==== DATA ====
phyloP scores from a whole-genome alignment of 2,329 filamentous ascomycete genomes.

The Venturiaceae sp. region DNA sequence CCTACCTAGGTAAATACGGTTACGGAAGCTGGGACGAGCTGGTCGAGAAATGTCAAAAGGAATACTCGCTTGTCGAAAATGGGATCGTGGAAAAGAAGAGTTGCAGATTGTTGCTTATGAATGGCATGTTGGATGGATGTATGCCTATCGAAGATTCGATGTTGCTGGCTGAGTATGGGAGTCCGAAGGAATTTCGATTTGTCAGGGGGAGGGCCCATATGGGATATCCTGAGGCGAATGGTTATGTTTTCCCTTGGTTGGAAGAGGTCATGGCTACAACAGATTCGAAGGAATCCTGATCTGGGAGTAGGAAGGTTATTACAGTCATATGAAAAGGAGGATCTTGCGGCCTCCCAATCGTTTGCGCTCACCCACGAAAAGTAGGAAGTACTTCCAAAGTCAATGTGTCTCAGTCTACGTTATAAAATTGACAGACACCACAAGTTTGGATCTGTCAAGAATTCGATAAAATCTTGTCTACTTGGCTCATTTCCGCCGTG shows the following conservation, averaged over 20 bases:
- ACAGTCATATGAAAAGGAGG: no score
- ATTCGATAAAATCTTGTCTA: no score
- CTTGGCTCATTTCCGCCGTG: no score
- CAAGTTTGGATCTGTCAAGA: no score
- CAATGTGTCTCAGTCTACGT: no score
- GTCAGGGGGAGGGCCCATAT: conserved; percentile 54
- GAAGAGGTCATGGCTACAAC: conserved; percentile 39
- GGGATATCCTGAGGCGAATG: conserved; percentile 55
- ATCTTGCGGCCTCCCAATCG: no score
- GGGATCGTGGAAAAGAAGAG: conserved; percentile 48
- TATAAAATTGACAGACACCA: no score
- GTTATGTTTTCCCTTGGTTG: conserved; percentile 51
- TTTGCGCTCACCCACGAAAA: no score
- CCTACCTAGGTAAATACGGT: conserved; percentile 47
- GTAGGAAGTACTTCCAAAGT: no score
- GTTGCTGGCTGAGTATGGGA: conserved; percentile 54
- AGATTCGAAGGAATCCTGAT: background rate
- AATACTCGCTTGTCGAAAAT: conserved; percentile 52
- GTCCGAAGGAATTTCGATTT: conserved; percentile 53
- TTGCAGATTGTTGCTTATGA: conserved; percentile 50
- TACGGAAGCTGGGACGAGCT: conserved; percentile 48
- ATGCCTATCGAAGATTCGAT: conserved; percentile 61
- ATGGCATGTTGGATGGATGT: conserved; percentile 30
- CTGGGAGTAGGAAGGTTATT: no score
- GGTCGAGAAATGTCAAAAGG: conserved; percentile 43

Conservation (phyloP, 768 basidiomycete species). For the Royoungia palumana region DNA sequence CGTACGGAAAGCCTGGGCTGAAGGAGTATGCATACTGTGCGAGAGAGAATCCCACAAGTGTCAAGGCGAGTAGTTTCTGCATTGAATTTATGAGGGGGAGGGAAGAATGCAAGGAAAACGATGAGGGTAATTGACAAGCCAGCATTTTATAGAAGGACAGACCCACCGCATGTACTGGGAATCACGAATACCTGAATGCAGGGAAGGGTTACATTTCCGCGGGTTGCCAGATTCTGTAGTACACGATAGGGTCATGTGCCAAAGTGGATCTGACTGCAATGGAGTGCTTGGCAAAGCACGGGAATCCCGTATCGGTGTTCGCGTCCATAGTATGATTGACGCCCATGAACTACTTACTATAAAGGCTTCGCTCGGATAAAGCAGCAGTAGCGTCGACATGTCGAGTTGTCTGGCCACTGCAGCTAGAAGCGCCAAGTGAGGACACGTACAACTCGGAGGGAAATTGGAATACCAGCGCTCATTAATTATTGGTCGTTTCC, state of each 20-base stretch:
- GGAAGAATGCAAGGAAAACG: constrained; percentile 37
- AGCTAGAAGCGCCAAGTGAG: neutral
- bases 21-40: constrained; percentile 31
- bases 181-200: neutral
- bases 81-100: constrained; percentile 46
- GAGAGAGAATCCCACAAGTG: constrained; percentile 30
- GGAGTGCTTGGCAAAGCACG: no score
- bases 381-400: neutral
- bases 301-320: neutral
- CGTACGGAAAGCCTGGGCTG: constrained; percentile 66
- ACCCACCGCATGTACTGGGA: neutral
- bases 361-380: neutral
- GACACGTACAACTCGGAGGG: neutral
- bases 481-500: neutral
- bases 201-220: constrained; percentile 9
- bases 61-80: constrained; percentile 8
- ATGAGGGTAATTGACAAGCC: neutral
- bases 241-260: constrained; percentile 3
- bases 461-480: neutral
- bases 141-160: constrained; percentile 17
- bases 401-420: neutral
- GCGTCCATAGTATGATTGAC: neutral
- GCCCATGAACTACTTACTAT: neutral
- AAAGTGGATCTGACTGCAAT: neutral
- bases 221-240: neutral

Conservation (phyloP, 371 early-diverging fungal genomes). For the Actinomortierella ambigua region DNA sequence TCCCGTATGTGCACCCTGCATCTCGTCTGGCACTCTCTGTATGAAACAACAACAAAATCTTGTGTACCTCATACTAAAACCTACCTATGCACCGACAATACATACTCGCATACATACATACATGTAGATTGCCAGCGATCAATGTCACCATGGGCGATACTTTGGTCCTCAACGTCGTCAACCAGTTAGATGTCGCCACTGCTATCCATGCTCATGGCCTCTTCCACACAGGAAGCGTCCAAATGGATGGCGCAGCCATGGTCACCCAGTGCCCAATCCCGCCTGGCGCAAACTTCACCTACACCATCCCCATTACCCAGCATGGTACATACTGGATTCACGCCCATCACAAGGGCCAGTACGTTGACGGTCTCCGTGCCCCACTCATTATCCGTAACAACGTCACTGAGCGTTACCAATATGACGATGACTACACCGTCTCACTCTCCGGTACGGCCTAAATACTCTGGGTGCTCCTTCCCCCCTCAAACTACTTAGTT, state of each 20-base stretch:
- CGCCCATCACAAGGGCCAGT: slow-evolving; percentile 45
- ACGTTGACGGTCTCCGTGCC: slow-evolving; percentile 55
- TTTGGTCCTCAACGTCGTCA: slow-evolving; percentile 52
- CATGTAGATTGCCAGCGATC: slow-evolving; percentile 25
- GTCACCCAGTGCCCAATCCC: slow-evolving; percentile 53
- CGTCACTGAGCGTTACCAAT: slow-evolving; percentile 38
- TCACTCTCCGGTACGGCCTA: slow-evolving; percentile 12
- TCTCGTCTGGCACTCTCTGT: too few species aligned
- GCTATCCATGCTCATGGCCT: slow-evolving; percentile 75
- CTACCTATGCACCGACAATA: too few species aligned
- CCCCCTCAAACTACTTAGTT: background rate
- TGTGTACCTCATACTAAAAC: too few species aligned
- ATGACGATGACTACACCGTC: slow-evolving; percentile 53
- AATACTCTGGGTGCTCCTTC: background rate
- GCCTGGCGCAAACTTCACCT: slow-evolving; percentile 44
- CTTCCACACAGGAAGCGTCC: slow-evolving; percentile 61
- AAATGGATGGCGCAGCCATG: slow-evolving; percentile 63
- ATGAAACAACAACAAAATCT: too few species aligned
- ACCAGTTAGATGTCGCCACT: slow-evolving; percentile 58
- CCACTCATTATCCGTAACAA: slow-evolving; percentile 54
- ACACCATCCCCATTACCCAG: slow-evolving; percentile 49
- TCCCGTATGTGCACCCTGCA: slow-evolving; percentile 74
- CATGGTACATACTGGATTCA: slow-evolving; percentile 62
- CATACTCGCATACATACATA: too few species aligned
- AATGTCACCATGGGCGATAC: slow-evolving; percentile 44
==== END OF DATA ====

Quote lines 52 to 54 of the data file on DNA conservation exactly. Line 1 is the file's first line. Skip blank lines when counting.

- AAAGTGGATCTGACTGCAAT: neutral
- bases 221-240: neutral

Conservation (phyloP, 371 early-diverging fungal genomes). For the Actinomortierella ambigua region DNA sequence TCCCGTATGTGCACCCTGCATCTCGTCTGGCACTCTCTGTATGAAACAACAACAAAATCTTGTGTACCTCATACTAAAACCTACCTATGCACCGACAATACATACTCGCATACATACATACATGTAGATTGCCAGCGATCAATGTCACCATGGGCGATACTTTGGTCCTCAACGTCGTCAACCAGTTAGATGTCGCCACTGCTATCCATGCTCATGGCCTCTTCCACACAGGAAGCGTCCAAATGGATGGCGCAGCCATGGTCACCCAGTGCCCAATCCCGCCTGGCGCAAACTTCACCTACACCATCCCCATTACCCAGCATGGTACATACTGGATTCACGCCCATCACAAGGGCCAGTACGTTGACGGTCTCCGTGCCCCACTCATTATCCGTAACAACGTCACTGAGCGTTACCAATATGACGATGACTACACCGTCTCACTCTCCGGTACGGCCTAAATACTCTGGGTGCTCCTTCCCCCCTCAAACTACTTAGTT, state of each 20-base stretch: